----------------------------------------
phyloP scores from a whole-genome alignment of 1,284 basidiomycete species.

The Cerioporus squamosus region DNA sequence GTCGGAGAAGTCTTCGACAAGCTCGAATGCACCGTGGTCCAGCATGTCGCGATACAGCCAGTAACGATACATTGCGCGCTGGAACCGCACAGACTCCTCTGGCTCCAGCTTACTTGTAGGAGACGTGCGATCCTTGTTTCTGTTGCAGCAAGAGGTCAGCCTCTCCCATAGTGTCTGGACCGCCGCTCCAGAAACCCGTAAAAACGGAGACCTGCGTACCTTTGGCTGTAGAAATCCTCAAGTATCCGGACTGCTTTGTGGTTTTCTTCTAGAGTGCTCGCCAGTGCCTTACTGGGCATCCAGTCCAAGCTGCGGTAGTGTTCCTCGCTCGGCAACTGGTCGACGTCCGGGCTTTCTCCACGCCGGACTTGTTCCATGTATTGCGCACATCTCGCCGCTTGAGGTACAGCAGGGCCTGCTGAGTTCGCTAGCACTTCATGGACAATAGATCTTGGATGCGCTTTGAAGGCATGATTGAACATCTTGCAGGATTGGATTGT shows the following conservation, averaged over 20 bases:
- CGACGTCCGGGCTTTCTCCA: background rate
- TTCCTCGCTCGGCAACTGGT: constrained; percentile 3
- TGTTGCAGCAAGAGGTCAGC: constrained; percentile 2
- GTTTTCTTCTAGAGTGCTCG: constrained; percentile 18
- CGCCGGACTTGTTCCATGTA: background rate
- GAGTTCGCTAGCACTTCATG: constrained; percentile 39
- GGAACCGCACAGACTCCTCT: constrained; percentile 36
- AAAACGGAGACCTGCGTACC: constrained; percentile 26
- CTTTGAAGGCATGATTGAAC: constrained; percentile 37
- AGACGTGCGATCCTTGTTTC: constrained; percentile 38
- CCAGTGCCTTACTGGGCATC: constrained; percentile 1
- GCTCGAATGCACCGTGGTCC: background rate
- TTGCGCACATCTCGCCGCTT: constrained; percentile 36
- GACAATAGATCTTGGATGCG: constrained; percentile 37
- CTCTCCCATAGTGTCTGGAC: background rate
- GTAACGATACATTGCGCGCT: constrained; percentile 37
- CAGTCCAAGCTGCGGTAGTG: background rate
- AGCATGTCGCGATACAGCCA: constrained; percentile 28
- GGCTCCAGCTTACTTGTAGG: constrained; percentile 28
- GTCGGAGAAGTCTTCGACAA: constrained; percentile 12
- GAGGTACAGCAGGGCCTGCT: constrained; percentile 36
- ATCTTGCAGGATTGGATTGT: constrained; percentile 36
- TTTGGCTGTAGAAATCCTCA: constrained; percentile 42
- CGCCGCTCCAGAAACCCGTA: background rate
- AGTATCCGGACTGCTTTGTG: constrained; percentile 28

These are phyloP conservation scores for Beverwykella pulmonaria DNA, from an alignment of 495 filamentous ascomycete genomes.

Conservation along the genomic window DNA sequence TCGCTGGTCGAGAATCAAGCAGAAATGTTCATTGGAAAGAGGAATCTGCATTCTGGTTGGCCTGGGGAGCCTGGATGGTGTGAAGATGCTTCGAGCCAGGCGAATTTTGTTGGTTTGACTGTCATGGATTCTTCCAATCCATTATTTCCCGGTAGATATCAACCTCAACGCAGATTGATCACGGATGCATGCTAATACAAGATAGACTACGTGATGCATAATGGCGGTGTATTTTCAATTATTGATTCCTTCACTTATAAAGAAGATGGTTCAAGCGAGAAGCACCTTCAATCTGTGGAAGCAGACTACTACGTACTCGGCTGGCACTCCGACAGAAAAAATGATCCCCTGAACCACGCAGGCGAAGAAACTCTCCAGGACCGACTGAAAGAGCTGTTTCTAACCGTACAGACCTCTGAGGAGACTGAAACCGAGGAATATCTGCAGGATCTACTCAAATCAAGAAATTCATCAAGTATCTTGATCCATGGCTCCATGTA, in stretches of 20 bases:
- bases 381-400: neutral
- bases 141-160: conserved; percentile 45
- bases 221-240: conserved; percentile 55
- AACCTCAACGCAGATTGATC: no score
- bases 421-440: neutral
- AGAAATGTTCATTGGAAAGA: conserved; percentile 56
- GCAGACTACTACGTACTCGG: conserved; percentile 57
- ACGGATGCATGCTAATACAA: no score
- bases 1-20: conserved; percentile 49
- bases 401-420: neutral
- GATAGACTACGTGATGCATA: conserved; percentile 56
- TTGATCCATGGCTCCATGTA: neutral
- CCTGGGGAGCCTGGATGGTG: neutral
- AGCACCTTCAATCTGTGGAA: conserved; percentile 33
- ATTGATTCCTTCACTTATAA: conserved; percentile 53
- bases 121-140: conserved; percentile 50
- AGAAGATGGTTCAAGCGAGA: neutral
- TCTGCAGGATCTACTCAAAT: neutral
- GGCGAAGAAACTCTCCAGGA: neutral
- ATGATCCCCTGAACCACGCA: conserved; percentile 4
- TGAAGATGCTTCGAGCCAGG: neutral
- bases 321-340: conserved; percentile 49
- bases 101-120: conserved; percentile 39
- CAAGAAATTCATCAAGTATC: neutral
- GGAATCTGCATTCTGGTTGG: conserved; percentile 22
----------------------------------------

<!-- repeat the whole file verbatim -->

phyloP scores from a whole-genome alignment of 1,284 basidiomycete species.

The Cerioporus squamosus region DNA sequence GTCGGAGAAGTCTTCGACAAGCTCGAATGCACCGTGGTCCAGCATGTCGCGATACAGCCAGTAACGATACATTGCGCGCTGGAACCGCACAGACTCCTCTGGCTCCAGCTTACTTGTAGGAGACGTGCGATCCTTGTTTCTGTTGCAGCAAGAGGTCAGCCTCTCCCATAGTGTCTGGACCGCCGCTCCAGAAACCCGTAAAAACGGAGACCTGCGTACCTTTGGCTGTAGAAATCCTCAAGTATCCGGACTGCTTTGTGGTTTTCTTCTAGAGTGCTCGCCAGTGCCTTACTGGGCATCCAGTCCAAGCTGCGGTAGTGTTCCTCGCTCGGCAACTGGTCGACGTCCGGGCTTTCTCCACGCCGGACTTGTTCCATGTATTGCGCACATCTCGCCGCTTGAGGTACAGCAGGGCCTGCTGAGTTCGCTAGCACTTCATGGACAATAGATCTTGGATGCGCTTTGAAGGCATGATTGAACATCTTGCAGGATTGGATTGT shows the following conservation, averaged over 20 bases:
- CGACGTCCGGGCTTTCTCCA: background rate
- TTCCTCGCTCGGCAACTGGT: constrained; percentile 3
- TGTTGCAGCAAGAGGTCAGC: constrained; percentile 2
- GTTTTCTTCTAGAGTGCTCG: constrained; percentile 18
- CGCCGGACTTGTTCCATGTA: background rate
- GAGTTCGCTAGCACTTCATG: constrained; percentile 39
- GGAACCGCACAGACTCCTCT: constrained; percentile 36
- AAAACGGAGACCTGCGTACC: constrained; percentile 26
- CTTTGAAGGCATGATTGAAC: constrained; percentile 37
- AGACGTGCGATCCTTGTTTC: constrained; percentile 38
- CCAGTGCCTTACTGGGCATC: constrained; percentile 1
- GCTCGAATGCACCGTGGTCC: background rate
- TTGCGCACATCTCGCCGCTT: constrained; percentile 36
- GACAATAGATCTTGGATGCG: constrained; percentile 37
- CTCTCCCATAGTGTCTGGAC: background rate
- GTAACGATACATTGCGCGCT: constrained; percentile 37
- CAGTCCAAGCTGCGGTAGTG: background rate
- AGCATGTCGCGATACAGCCA: constrained; percentile 28
- GGCTCCAGCTTACTTGTAGG: constrained; percentile 28
- GTCGGAGAAGTCTTCGACAA: constrained; percentile 12
- GAGGTACAGCAGGGCCTGCT: constrained; percentile 36
- ATCTTGCAGGATTGGATTGT: constrained; percentile 36
- TTTGGCTGTAGAAATCCTCA: constrained; percentile 42
- CGCCGCTCCAGAAACCCGTA: background rate
- AGTATCCGGACTGCTTTGTG: constrained; percentile 28

These are phyloP conservation scores for Beverwykella pulmonaria DNA, from an alignment of 495 filamentous ascomycete genomes.

Conservation along the genomic window DNA sequence TCGCTGGTCGAGAATCAAGCAGAAATGTTCATTGGAAAGAGGAATCTGCATTCTGGTTGGCCTGGGGAGCCTGGATGGTGTGAAGATGCTTCGAGCCAGGCGAATTTTGTTGGTTTGACTGTCATGGATTCTTCCAATCCATTATTTCCCGGTAGATATCAACCTCAACGCAGATTGATCACGGATGCATGCTAATACAAGATAGACTACGTGATGCATAATGGCGGTGTATTTTCAATTATTGATTCCTTCACTTATAAAGAAGATGGTTCAAGCGAGAAGCACCTTCAATCTGTGGAAGCAGACTACTACGTACTCGGCTGGCACTCCGACAGAAAAAATGATCCCCTGAACCACGCAGGCGAAGAAACTCTCCAGGACCGACTGAAAGAGCTGTTTCTAACCGTACAGACCTCTGAGGAGACTGAAACCGAGGAATATCTGCAGGATCTACTCAAATCAAGAAATTCATCAAGTATCTTGATCCATGGCTCCATGTA, in stretches of 20 bases:
- bases 381-400: neutral
- bases 141-160: conserved; percentile 45
- bases 221-240: conserved; percentile 55
- AACCTCAACGCAGATTGATC: no score
- bases 421-440: neutral
- AGAAATGTTCATTGGAAAGA: conserved; percentile 56
- GCAGACTACTACGTACTCGG: conserved; percentile 57
- ACGGATGCATGCTAATACAA: no score
- bases 1-20: conserved; percentile 49
- bases 401-420: neutral
- GATAGACTACGTGATGCATA: conserved; percentile 56
- TTGATCCATGGCTCCATGTA: neutral
- CCTGGGGAGCCTGGATGGTG: neutral
- AGCACCTTCAATCTGTGGAA: conserved; percentile 33
- ATTGATTCCTTCACTTATAA: conserved; percentile 53
- bases 121-140: conserved; percentile 50
- AGAAGATGGTTCAAGCGAGA: neutral
- TCTGCAGGATCTACTCAAAT: neutral
- GGCGAAGAAACTCTCCAGGA: neutral
- ATGATCCCCTGAACCACGCA: conserved; percentile 4
- TGAAGATGCTTCGAGCCAGG: neutral
- bases 321-340: conserved; percentile 49
- bases 101-120: conserved; percentile 39
- CAAGAAATTCATCAAGTATC: neutral
- GGAATCTGCATTCTGGTTGG: conserved; percentile 22